President Donald Trump’s brewing trade war with China isn’t likely to do any favors for Detroit’s automakers or some of its foreign rivals.

The No. 1 market for America’s No. 1 automaker, General Motors Co., is China, not the good ol’ US of A. It imports its Buick Envision SUV and Cadillac CT6 plug-in hybrid from China. And Ford Motor Co. is pushing hard to move from also-ran to player in a market it hopes will become fertile ground for next-generation Lincoln’s own interpretation of American luxury.

Volvo Cars Ltd., controlled by China’s Zhejiang Geely Holdings Group since its 2010 acquisition from Ford Motor Co., imports Chinese-built Volvos into the United States. And Guangzhou Automobile Group Motor Co. Ltd. is angling to import its Chinese-built GAC GS8 SUV into the U.S. market by the fourth quarter — in theory, anyway.

Could much of that be imperiled by escalating trade tension between the world’s two largest economies? Too soon to know, partly because the latest round of tariffs remain proposed actions designed (by Trump, at least) to force China to a bilateral negotiating table it has largely managed to avoid.

But what the president and his ilk perceive to be the smart politics of fulfilling campaign promises to rally his base in the industrial Midwest may not be smart business. Not for major auto industry movers who depend on China’s vast market and growth curve to fuel their expansions, to bolster their investment cases and to buy their products.

And not for the global automakers’ expensive plans to answer increasing pressure from Chinese regulators with broad portfolios of gas-electric hybrids and battery-powered electric cars, effectively the platforms for self-driving cars. Think it’s U.S. consumers driving those investments? Nope, it’s Chinese bureaucrats.

Officially, Detroit’s top two automakers are counseling caution. What else could they do? There is no percentage in publicly pushing back, however tempting it may be for auto execs who have learned to negotiate the Sino-American relationship as it is, not as Trump may want it to be.

A brutal trade war doesn’t augur well for stock markets and the wealth effect it engenders among consumers and investors. Look no further than Wednesday’s open on the New York Stock Exchange, where the Dow Jones Industrial Average dropped more than 500 points at the open before recovering to close the day up 230.94 points, or a little less than 1 percent.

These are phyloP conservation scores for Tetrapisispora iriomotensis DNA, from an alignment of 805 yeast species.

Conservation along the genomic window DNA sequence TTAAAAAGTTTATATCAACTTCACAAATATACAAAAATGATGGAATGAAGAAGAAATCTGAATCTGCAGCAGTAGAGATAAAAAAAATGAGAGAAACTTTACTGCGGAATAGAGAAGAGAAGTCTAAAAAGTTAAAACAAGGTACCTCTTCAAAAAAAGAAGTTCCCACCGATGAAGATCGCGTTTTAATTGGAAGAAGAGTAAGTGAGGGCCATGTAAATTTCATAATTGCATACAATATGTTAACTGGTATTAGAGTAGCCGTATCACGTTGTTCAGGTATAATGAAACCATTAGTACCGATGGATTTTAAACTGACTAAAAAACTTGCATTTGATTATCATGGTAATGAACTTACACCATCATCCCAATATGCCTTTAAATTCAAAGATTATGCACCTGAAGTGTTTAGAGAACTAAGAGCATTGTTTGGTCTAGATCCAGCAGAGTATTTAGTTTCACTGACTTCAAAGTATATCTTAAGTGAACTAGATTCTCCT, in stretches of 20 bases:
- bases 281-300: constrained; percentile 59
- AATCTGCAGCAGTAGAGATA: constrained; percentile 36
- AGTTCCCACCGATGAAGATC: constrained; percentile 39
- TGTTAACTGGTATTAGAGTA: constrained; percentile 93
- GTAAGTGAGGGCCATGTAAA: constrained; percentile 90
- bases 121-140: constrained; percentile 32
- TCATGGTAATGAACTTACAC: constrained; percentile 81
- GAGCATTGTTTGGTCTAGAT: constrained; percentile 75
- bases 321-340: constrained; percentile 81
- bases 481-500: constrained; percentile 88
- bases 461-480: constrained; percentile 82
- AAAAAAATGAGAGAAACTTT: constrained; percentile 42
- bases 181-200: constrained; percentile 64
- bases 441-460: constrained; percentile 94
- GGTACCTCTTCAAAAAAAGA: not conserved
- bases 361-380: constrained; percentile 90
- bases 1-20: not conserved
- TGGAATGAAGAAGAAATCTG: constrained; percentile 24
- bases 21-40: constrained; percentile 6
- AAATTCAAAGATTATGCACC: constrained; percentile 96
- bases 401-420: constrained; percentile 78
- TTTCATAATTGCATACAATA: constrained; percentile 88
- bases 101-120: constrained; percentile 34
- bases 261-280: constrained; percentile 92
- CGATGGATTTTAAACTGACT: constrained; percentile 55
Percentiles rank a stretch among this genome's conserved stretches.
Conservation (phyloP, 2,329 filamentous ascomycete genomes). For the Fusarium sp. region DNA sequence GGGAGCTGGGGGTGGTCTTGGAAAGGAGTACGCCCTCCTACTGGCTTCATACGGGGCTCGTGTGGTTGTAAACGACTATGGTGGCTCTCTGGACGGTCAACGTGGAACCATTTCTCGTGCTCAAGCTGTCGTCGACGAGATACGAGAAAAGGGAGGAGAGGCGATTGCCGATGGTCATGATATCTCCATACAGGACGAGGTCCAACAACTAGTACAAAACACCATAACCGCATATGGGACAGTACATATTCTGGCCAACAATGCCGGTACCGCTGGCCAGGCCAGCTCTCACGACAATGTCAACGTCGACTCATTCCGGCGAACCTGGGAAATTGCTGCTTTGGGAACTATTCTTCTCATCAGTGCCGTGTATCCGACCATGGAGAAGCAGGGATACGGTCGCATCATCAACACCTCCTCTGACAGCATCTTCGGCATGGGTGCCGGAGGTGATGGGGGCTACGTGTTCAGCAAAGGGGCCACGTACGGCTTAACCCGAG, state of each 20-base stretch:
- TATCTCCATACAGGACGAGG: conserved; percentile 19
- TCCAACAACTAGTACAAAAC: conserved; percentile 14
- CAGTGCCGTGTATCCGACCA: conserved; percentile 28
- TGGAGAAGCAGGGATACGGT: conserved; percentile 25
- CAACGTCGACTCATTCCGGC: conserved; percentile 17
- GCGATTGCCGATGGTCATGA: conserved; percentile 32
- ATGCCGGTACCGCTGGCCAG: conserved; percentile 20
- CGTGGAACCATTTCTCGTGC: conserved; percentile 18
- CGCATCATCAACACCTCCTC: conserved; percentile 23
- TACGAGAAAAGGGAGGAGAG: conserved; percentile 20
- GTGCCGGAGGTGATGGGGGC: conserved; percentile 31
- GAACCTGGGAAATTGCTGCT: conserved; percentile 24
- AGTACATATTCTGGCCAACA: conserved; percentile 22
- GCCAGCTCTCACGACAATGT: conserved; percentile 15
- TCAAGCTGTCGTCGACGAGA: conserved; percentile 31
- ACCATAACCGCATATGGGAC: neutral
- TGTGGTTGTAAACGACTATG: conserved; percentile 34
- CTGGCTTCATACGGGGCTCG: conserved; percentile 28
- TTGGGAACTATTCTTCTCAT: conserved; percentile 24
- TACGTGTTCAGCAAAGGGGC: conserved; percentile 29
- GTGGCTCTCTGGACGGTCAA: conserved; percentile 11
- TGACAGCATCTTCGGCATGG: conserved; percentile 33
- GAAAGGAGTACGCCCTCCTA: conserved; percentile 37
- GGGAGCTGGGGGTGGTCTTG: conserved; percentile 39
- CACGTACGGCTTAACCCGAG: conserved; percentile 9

Less than 15 months into the Trump era, this much should be clear: the guy whose memoir is called “The Art of the Deal” and who fancies himself to be the shrewdest among the world’s shrewd negotiators nonetheless has what gamblers call “a tell.”

His? Stake out a maximum position that elicits strong reactions and work back to a deal from there. Whether what sometimes worked in cozy New York real estate circles actually translates into effective global statecraft remains to be seen: talking the right game is not the same as doing it.

A sign of Trump’s tell emerged Wednesday with a Bloomberg News report saying the president’s trade negotiators had “softened” a key demand for increased North American content in regional car and truck production — a critical sticking point in talks between the United States, Canada and Mexico.

The president may choose not to acknowledge it, but his tough-guy-on-trade routine is a leadership test he is giving himself. From foreign capitals like Beijing, Moscow and Pyongyang to executive suites in New York, Detroit, Tokyo and Silicon Valley, how he bargains and whether he delivers these trade deals will become a standard other powerful people will use to take his measure.

Ranking auto industry executives already have drawn some preliminary conclusions they prefer to share privately. Among them: Trump will propose stark policy changes only to shrink from them as time and lobbying soften his view; Trump and the business-minded among his policymakers are more amenable to facts, those executives say, than more ideologically driven administrations.

That predisposition will matter as much in proposed revisions of federal fuel-economy standards, also released this week, as they will in managing a trade battle with Asia’s pre-eminent economic power. On balance, the Detroit auto industry has more of a friend in the current administration than an enemy — though the president has his own peculiar way of showing it.

The politics of re-election carry particularly heavy weight, too. It’s no secret that Trump’s path to the White House ran through the industrial Midwest generally and Michigan in particular. That’s why China’s swift answer to Trump’s latest tariff threat is focused so tightly on autos, agriculture and chemicals, key cogs in the Michigan economy.

They aim to inflict maximum pain on a region of the country Trump needs for near-term political support, as well as a bulwark in the so-called “red wall” he hopes to reconstitute in his 2020 re-election bid. The Chinese are not stupid.

Neither are American consumers. If Trump’s trade war with China continues to escalate, and if the reverberations start hitting their wallets and 401(k) statements, they’ll say so. The last thing Trump wants a Democratic challenger asking Michigan voters is, “Who cost you your job?”

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Daniel Howes’ column runs Tuesdays, Thursdays and Fridays. Follow him on Twitter @DanielHowes_TDN, listen to his Saturday podcasts, or catch him at 3 and 10 p.m. Thursdays on Michigan Radio’s “Stateside,” 91.7 FM.

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